HDD vs SSD (is it worth it?)

Discussion in 'iMac' started by gskowal, Apr 16, 2014.

  1. gskowal macrumors member

    Jun 27, 2008
    My 2007 imac died and I'm in need of getting a new computer. I'm down to two refurbished choices :

    3.2ghz 1tb HDD at $1529
    3.2ghz 512 flash storage at $1949

    Imac will be mostly used for Lightroom 5, PS, and some cubase/kontakt .
    I want this computer to last me for about 5 years and I'm wondering if the extra $500(including tax) for flash storage even makes sense. Any advice? Thanks!
  2. simsaladimbamba

    Nov 28, 2010
    The HDD is the slowest component in a computer nowadays, flash storage is seven times faster in sequential read and write speeds, and dozens of times faster in those quick random access scenarios (finding a file, writing something to the cache) and will make a computer finally fast enough to not have to wait all the time.
  3. Jolly-boo macrumors member

    May 8, 2012
    You have a similar thought that I have, concerning long use, except I know what I'll do. But of course I'll be waiting a year or two so hopefully SSD will get some cheaper.

    I would go with the 500GB ssd, if you think you can afford it. Why? That SSD is several times faster and there's no spinning disc is a given. But I would pick the SSD because its far more future proof. This is clearly were storage is going. Its faster and makes like no noise.

    You'll be all the better for it to pick somewhat that will become more standard as time goes by. I don't really know the growth of rate of the SSD and where it will be (cost wise) next year, but its a nice investment all the same.

    If 500GB is little then just keep your movies on an external hard drive or whatever.

    A fusion drive would be a compromise, but you didn't list that.
  4. gskowal thread starter macrumors member

    Jun 27, 2008
    I personally don't care for the size of my internal drive as long as it's 512gb. I will be storing almost everything on the external drives. For now I will be using usb3 drives but with time I would love to move over to external SSDs. I know that the HDD is a lot slower when it comes to booting time and startups but I keep hearing everywhere that it makes no difference when actually working in programs like Photoshop , Lightroom , Logic or Final cut. I'm one of those people who don't really mind slower boot up times as long as when I'm actually working in Ps or Logic my imac is not choking due to HDD. But I do feel like the SSD is a better choice if thinking about keeping the computer for up to 4 years. But that extra $500 seems a bit too high for me.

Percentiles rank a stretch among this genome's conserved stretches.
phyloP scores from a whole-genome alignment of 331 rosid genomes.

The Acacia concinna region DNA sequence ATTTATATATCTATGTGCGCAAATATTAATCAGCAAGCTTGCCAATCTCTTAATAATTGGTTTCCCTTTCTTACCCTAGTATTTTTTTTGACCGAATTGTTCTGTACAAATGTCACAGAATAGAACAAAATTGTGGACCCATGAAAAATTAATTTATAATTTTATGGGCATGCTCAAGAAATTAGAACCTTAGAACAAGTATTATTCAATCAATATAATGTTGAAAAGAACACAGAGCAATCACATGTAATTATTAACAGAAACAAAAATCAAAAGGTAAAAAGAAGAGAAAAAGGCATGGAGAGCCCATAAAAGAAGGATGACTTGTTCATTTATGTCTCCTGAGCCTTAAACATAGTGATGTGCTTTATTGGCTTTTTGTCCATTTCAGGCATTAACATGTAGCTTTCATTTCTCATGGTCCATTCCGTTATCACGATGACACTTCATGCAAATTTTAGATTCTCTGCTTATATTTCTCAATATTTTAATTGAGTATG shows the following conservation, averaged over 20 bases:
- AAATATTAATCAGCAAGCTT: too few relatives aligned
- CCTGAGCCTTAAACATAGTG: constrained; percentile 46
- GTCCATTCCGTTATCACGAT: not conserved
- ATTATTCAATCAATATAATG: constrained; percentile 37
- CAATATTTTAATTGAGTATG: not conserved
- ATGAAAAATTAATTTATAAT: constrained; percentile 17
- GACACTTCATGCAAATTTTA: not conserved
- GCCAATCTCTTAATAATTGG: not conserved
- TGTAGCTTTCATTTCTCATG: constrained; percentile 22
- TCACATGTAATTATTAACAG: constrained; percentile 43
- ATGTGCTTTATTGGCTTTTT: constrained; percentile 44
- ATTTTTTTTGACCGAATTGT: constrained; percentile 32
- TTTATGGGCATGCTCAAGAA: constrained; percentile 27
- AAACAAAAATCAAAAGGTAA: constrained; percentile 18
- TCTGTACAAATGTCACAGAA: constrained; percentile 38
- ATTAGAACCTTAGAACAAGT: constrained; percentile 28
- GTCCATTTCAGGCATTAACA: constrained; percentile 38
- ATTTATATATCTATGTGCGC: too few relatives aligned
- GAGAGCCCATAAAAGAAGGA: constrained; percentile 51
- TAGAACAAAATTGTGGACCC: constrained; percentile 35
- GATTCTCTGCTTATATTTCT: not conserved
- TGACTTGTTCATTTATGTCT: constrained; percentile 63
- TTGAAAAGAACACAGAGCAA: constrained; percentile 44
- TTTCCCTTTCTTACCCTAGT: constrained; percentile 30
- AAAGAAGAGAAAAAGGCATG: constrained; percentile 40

Btw. Does AppleCare cover Flash storage replacements?
  5. shaunp macrumors 68000

    Nov 5, 2010
    I wouldn't even consider the HDD for a system drive as it's just too slow when compared to everything else. Once you've gotten used to SSD's you won't ever want to go back to a HDD. It's like when we moved from floppy disks to hard disks many years ago.
  6. theluggage macrumors 68040

    Jul 29, 2011
    I'd definitely go for SSD if you can afford it. Last year, I put a 250GB SSD into my 2011 MBP as the system disc and it made it feel like a new computer - far more responsive in general use.

    Its frustrating that you can't easily upgrade the SSD (if prices fall) or add a 3rd party HDD to the iMac without hair-raising escapades with pizza cutters and glue. In the case of my good 'ol MBP I was able (like many before) to shift the original 750MB into the optical bay and keep it for 'bulky' storage. Even the new rMBP looks as if its easier to get at the SSD blade, should someone offer upgrades in the future.
  7. gskowal thread starter macrumors member

    Jun 27, 2008
    I just figured that for that $500 difference I can get 32gig ram, AppleCare. How I wish that there was access to replace drives by a customer himself and not this voiding the warranty nonsense. The HDD version would cost me just over $1600 and the SDD almost $2100. Quite a difference.
  8. plinden macrumors 68040


    Apr 8, 2004
    You're looking at iMacs? I'd get one with a Fusion drive rather than solely SSD or HDD. Any refurbs with a Fusion drive in your price range?

    Edit: Barefeats SSD/HDD/Fusion drive comparison - http://barefeats.com/imac12d1.html

    Once you've used a computer with an SSD you'll never want to go back to a HDD. It's noticeably faster, not just at boot time.
  9. slayerizer macrumors 6502a

    Nov 9, 2012